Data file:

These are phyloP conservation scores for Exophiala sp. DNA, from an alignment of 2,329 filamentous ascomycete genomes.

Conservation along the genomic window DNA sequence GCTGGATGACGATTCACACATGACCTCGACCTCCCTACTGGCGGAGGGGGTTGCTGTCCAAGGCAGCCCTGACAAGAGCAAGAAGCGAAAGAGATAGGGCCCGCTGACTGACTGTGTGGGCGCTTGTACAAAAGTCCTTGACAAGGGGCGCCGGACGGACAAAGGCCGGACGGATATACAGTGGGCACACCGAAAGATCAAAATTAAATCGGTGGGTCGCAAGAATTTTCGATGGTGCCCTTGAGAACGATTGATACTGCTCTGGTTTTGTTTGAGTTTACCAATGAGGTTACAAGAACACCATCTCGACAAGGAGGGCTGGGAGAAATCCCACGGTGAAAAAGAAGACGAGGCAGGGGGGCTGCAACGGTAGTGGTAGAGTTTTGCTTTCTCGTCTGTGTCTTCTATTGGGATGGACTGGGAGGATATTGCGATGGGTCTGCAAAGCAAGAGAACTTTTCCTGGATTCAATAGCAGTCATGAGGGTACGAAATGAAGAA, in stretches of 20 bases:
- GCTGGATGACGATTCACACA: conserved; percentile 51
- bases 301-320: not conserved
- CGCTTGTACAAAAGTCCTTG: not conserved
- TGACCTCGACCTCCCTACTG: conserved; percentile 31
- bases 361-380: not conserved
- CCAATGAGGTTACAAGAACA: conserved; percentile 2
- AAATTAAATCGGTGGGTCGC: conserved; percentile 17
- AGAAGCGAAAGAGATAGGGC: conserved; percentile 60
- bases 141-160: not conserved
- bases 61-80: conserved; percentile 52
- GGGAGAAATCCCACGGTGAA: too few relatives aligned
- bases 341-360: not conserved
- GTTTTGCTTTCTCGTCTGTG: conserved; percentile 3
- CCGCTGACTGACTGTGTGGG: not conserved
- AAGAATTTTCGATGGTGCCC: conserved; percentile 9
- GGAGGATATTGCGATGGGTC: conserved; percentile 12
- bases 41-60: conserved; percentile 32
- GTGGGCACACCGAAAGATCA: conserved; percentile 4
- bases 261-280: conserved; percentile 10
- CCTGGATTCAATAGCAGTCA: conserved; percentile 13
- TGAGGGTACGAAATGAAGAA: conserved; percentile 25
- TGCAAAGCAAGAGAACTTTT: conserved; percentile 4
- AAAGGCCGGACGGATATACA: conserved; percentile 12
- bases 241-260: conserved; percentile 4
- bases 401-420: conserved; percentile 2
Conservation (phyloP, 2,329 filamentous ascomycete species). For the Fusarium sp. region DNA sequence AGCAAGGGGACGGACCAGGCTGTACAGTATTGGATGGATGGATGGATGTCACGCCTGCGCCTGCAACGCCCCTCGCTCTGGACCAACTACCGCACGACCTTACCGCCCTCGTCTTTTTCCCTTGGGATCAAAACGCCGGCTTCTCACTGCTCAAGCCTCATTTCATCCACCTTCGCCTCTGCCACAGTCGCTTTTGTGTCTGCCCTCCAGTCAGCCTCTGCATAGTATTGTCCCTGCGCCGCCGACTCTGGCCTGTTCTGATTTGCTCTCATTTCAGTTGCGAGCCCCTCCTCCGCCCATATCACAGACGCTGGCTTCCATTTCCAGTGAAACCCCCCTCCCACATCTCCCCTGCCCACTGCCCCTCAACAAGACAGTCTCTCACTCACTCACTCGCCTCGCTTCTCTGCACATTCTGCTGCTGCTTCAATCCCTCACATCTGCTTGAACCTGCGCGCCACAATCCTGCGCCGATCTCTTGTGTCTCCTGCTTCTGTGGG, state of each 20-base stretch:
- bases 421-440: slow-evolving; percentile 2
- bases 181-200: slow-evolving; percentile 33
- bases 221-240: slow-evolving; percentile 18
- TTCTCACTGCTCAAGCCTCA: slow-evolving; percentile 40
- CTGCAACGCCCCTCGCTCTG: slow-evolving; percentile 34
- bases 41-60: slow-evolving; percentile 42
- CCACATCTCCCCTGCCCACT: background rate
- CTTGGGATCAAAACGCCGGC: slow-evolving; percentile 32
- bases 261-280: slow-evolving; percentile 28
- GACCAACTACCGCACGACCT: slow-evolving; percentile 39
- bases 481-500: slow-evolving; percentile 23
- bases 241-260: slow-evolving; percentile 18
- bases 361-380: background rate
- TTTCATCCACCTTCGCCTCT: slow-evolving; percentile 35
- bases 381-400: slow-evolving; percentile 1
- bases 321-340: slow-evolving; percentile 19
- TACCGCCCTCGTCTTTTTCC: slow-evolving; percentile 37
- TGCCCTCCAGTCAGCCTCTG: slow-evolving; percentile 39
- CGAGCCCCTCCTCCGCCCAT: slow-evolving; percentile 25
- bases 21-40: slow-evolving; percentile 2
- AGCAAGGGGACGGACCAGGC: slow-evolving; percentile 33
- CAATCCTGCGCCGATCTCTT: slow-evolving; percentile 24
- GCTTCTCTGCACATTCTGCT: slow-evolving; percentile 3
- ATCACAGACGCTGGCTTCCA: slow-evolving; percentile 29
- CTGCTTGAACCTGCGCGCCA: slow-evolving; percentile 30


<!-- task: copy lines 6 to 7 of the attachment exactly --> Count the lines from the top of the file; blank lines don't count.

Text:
- TGACCTCGACCTCCCTACTG: conserved; percentile 31
- bases 361-380: not conserved